Emily Broadhurst’s winning Upper Secondary Prose entry in the Geraldton Regional Library’s 2016 Randolph Stow Young Writers’ Awards. Emily represents Geraldton Senior College.
On three sides, a two-metre-high fence looms over me. On the remaining side, a dull, concrete house. The sun has dropped behind the fence, but the colours of the sky don’t amaze me. I look in the sky and find no stars. I didn’t expect to. A constant roar of cars surrounds me. One thing is familiar — the half-dead grass scratching my back. I lie. In the backyard. Trying to breathe. All I get are fumes.
This isn’t home.
I look at the moon, trying to believe it’s the same one as home.
As far away as it is, I close my eyes and feel I’m there. Far away from the sky-scrapers and noise. I feel free. We were always free to do what we wanted: me, Ranger and Axel (my younger brother). We’d jump off the bus and fall onto our quad bikes. Off we sped, the wind pulling strands of rusty hair free of my ponytail. As we whizzed past the house, we'd meet Pop at the front door. A bag for a bag. One full of boring school books and bare lunch containers, the other with a change of clothes, overflowing snack containers and a two-way.
Pop persuaded Mum to relieve us of chores and homework. He’s the best.
We can’t do that now. There was nothing he can do to prevent it.
Imaging myself there, I almost feel like I’ve escaped this place. It works, then I hear tyres screeching and a car horn, and I wake from my daydream.
It happened only a few days ago. It happened so quickly.
A summer storm had moved in during the afternoon. Usually, I enjoy them — the smell engulfing me — but today’s seemed different. Sombre clouds made the gold-brown landscape dreary. Drops trickled down withering trees, bringing a slight freshness to their leafless skeletons.
The rain couldn’t stop the wheels throwing up dust like the plumes of smoke which trailed the flames only a month prior, destroying our only hope. Drops of heat fell onto my face as we pulled up to the house. No Pop.
We sat there on our bikes for a while, every now and again tooting the horn. Having given up, I entered the front door, two young gumboots following. Walking up to the front door, I could hear Ranger whining. He hadn’t been let off. Inside the house, I heard shouting. Quietly, slowly, I opened the door, creaking at every move. I slithered up the hall, stopping before the kitchen.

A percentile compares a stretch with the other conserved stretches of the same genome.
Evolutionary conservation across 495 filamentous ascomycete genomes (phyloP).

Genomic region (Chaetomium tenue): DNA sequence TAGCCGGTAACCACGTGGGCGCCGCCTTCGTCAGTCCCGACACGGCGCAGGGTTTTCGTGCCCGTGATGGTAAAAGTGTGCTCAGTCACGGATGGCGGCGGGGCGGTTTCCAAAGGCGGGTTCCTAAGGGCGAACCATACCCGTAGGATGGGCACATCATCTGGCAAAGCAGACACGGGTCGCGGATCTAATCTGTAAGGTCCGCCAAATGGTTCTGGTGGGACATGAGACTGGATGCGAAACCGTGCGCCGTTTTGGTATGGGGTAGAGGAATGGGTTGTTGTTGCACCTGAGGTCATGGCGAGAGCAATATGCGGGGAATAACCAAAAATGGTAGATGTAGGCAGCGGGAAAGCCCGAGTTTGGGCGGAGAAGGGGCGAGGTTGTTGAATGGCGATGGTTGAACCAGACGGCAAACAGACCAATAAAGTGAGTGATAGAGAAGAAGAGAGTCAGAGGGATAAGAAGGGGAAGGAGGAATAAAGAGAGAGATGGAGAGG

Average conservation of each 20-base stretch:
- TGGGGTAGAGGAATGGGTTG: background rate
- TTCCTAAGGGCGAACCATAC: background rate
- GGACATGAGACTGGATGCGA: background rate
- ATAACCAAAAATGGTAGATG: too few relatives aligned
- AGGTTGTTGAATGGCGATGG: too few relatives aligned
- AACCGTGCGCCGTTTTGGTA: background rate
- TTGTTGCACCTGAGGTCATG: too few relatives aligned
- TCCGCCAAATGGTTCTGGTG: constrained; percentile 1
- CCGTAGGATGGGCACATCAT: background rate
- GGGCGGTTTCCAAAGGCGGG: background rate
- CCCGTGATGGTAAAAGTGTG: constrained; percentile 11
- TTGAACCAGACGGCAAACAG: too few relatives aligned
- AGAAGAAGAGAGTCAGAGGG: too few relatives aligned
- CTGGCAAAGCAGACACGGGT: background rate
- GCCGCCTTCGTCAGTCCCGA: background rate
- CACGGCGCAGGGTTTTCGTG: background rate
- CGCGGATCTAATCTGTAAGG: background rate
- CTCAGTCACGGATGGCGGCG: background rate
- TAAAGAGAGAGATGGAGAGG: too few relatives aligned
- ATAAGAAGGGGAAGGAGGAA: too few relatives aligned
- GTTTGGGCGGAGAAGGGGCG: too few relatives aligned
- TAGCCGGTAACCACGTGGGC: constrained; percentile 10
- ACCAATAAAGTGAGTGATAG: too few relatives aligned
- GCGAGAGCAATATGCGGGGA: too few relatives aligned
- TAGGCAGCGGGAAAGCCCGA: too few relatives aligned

“There's a perfectly good house near Mum’s!”
“Huh, yeah right!” interrupted Pop, “Perfect! As perfect as this one I suppose, huh! Love, do ya realise how long this farm has been in this family.”
Mum and Pop have always been at war. Dad would always smooth it over, but I couldn’t hear him. I peered around the door frame and saw him sitting at the table, staring out of the window, his head resting on his folded arms.
“And howdya think the kids’ll like this?!”
“Like what?" my brother’s little, chubby figure blew our cover.
Dad broke out of deep concentration, “Hello little man, do you have company?” I revealed my hiding place, “Come and sit up here, we have, ” he paused, “we have something to tell you.”
“I can’t witness this, ” Pop sighed, leaving for the backyard.
“We have something exciting to tell you, ” Mum beamed. Dad didn’t display the same expression. “We’re moving house!”
“You’re building a new house on the farm!" Axel declared, looking around in excitement, “That’s so cool!”
Mum laughed, “Not quite. We’re selling the farm!”
Those words sent me spinning. “What!” I slammed the table and kicked the chair back. Axel began to cry. I don’t know if it was the shock of news or of my reaction. “This is not happening!”
“I’m so sorry, love, ” a tear ran down Dad’s cheek.
That caused tears to gush from my eyes. My feet moved — left, right, left, right, one after the other. I ran out of the gate, distressed barking coming up behind me, clinking chains following. Heavy breathing pulsed through my ears. Rain slid down my skin. Shaking hands found a strong trunk. A scream escaped from my lungs. Sodden fur soothed my ankles. I looked up and saw safety. Up I climbed, the canopy protecting me. Hours I sat there, the rain calming me. It wasn’t long enough.
The rain now falls here, sliding down artificial, vibrant green palm leaves. As if almost on cue, a lightning bolt strikes in the distance, echoing my thoughts. I hear the back door open, so unfamiliar to the creaking hinges of home. Someone’s out here with me now, I know it, but I keep my eyes closed. I haven’t been able to talk to anyone since it all happened.
A joyful shriek is heard over the now pounding rain, “Puddles!”
Laughter fills the courtyard, something that hasn’t been heard for the past few days. I can feel a puddle forming under my back and I have to sit up. My body starts shivering as the cold rain seeps into my skin. If only I could return home as quickly as the feeling does, sitting in the rain like this.
The giggles grow louder. Slowly, I open my eyes, revealing a chubby, soggy child stumbling towards me, arms wide open. The sudden danger of my body collapsing under my brother’s happy soul forces me to smile and welcome him onto my lap. We sit there, hugging each other in the pouring rain.
* Copies of the 2016 winners booklet can be purchased from Geraldton Regional Library for $12.
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